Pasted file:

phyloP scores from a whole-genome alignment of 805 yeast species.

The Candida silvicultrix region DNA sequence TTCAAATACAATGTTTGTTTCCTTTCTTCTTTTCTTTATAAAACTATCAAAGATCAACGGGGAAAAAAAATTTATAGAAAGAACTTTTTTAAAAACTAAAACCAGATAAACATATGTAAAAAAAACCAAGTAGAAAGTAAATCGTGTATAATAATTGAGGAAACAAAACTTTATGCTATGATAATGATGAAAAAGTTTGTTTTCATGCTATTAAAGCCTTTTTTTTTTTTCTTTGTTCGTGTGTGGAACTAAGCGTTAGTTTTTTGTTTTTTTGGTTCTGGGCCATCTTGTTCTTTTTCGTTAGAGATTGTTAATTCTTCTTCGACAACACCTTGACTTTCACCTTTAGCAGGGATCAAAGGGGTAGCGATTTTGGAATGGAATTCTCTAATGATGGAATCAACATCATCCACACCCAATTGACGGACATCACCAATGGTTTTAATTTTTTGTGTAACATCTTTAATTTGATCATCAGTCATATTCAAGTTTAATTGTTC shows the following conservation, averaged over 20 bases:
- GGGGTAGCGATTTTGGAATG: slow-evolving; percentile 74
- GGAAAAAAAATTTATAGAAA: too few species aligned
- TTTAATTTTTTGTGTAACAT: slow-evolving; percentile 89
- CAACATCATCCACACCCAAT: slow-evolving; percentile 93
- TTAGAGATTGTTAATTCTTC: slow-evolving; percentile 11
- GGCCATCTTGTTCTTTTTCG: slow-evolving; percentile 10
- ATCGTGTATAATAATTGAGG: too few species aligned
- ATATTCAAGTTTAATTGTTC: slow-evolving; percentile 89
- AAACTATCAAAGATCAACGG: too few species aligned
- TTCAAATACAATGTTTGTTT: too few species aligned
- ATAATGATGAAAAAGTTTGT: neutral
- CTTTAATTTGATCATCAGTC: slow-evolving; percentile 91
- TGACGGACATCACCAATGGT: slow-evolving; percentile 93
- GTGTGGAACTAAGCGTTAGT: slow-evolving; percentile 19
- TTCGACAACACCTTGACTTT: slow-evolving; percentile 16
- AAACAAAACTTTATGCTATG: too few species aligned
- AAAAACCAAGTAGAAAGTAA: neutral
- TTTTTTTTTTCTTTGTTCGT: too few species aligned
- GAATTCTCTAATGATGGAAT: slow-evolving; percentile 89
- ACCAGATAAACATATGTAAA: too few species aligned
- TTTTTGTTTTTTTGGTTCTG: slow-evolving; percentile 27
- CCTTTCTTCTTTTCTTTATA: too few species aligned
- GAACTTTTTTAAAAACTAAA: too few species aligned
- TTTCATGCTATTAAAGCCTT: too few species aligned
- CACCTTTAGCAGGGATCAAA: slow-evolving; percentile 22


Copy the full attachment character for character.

phyloP scores from a whole-genome alignment of 805 yeast species.

The Candida silvicultrix region DNA sequence TTCAAATACAATGTTTGTTTCCTTTCTTCTTTTCTTTATAAAACTATCAAAGATCAACGGGGAAAAAAAATTTATAGAAAGAACTTTTTTAAAAACTAAAACCAGATAAACATATGTAAAAAAAACCAAGTAGAAAGTAAATCGTGTATAATAATTGAGGAAACAAAACTTTATGCTATGATAATGATGAAAAAGTTTGTTTTCATGCTATTAAAGCCTTTTTTTTTTTTCTTTGTTCGTGTGTGGAACTAAGCGTTAGTTTTTTGTTTTTTTGGTTCTGGGCCATCTTGTTCTTTTTCGTTAGAGATTGTTAATTCTTCTTCGACAACACCTTGACTTTCACCTTTAGCAGGGATCAAAGGGGTAGCGATTTTGGAATGGAATTCTCTAATGATGGAATCAACATCATCCACACCCAATTGACGGACATCACCAATGGTTTTAATTTTTTGTGTAACATCTTTAATTTGATCATCAGTCATATTCAAGTTTAATTGTTC shows the following conservation, averaged over 20 bases:
- GGGGTAGCGATTTTGGAATG: slow-evolving; percentile 74
- GGAAAAAAAATTTATAGAAA: too few species aligned
- TTTAATTTTTTGTGTAACAT: slow-evolving; percentile 89
- CAACATCATCCACACCCAAT: slow-evolving; percentile 93
- TTAGAGATTGTTAATTCTTC: slow-evolving; percentile 11
- GGCCATCTTGTTCTTTTTCG: slow-evolving; percentile 10
- ATCGTGTATAATAATTGAGG: too few species aligned
- ATATTCAAGTTTAATTGTTC: slow-evolving; percentile 89
- AAACTATCAAAGATCAACGG: too few species aligned
- TTCAAATACAATGTTTGTTT: too few species aligned
- ATAATGATGAAAAAGTTTGT: neutral
- CTTTAATTTGATCATCAGTC: slow-evolving; percentile 91
- TGACGGACATCACCAATGGT: slow-evolving; percentile 93
- GTGTGGAACTAAGCGTTAGT: slow-evolving; percentile 19
- TTCGACAACACCTTGACTTT: slow-evolving; percentile 16
- AAACAAAACTTTATGCTATG: too few species aligned
- AAAAACCAAGTAGAAAGTAA: neutral
- TTTTTTTTTTCTTTGTTCGT: too few species aligned
- GAATTCTCTAATGATGGAAT: slow-evolving; percentile 89
- ACCAGATAAACATATGTAAA: too few species aligned
- TTTTTGTTTTTTTGGTTCTG: slow-evolving; percentile 27
- CCTTTCTTCTTTTCTTTATA: too few species aligned
- GAACTTTTTTAAAAACTAAA: too few species aligned
- TTTCATGCTATTAAAGCCTT: too few species aligned
- CACCTTTAGCAGGGATCAAA: slow-evolving; percentile 22